|Mature hens, raw, deboned||100 g||187|
|Salmon, pink, canned, with bones||3 oz.||181|
|Lamb, variety meats, raw||100g||162|
|Turkey, deboned, raw||100g||145|
|Ocean perch, Atlantic, cooked||3 oz||116|
|Pacific Herring, cooked, dry heat||100 g||106|
|Blue crab, canned||3 oz||86|
|Clams, canned||3 oz||78|
|Rainbow trout, farmed, cooked||3 oz||73|
|Lobster, cooked||100 g||61|
|Duck, meat and skin, raw||100 g||11|
7. Breakfast Cereals, Grains, And Pasta
|Cereal/Grain/Pasta||Serving Size||Calcium Content (in mg)|
|Ready-to-eat cereal, calcium-fortified||1 cup||100-1000|
|Oatmeal, plain and flavored, instant, fortified||1 packet prepared||99-110|
|Bread, white||1 slice||73|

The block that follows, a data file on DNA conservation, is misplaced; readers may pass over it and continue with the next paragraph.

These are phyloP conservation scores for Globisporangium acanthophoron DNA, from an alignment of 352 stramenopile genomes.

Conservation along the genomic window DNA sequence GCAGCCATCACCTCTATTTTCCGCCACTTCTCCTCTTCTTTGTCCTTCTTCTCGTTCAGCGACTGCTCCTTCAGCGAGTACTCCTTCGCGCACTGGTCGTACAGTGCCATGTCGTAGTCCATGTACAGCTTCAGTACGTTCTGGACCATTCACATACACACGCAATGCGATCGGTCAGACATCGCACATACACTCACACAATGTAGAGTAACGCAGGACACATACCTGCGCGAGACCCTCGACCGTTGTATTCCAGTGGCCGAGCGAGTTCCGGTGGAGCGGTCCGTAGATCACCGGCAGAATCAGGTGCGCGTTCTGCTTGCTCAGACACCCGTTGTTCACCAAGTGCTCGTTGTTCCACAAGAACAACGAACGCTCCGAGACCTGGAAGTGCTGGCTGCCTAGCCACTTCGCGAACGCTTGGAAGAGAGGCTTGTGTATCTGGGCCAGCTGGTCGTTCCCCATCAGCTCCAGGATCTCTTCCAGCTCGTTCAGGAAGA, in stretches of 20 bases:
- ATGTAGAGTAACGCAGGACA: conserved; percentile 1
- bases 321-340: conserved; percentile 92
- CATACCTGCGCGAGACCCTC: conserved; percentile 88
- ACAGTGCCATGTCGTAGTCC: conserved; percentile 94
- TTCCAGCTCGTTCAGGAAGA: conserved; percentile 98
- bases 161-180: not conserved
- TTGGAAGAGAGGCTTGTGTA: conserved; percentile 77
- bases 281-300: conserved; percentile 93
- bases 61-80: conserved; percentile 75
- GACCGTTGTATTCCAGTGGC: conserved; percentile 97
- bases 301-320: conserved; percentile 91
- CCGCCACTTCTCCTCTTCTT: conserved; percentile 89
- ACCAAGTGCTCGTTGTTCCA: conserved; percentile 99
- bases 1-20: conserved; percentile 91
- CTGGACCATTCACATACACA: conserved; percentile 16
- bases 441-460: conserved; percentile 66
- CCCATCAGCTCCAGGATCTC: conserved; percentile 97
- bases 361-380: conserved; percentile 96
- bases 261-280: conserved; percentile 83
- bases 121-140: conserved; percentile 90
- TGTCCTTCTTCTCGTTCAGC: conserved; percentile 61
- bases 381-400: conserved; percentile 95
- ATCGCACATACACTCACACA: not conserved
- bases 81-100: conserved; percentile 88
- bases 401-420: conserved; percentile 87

|Chocolate pudding, ready-to-eat, refrigerated||4 oz.||55|
|Bread, whole-wheat||1 slice||30|
|All-purpose wheat flour, enriched||100 g||338|
|Teff, uncooked||100 g||180|
|Amaranth, uncooked||100 g||159|
|Corn flour, enriched||100 g||141|
|Wheat bran, crude||100 g||73|
|White rice, parboiled||100 g||55|
|Quinoa, uncooked||100 g||47|
|Buckwheat flour||100 g||41|
|Macaroni, whole-wheat||100 g||40|
|Brown rice, raw||100 g||33|
|Spaghetti, dry||100 g||21|
That was our exclusive list of calcium-rich foods. All you need to do is pick a few items from these lists and cook up a calcium-rich storm.
Before you get to work, it is important to know how much calcium you need. Check the next section for these details.
How Much Of Calcium Do You Need?
The requirements change with age and sex.
|0–6 months*||200 mg||200 mg|
|7–12 months*||260 mg||260 mg|
|1–3 years||700 mg||700 mg|
|4–8 years||1,000 mg||1,000 mg|
|9–13 years||1,300 mg||1,300 mg|
|14–18 years||1,300 mg||1,300 mg||1,300 mg||1,300 mg|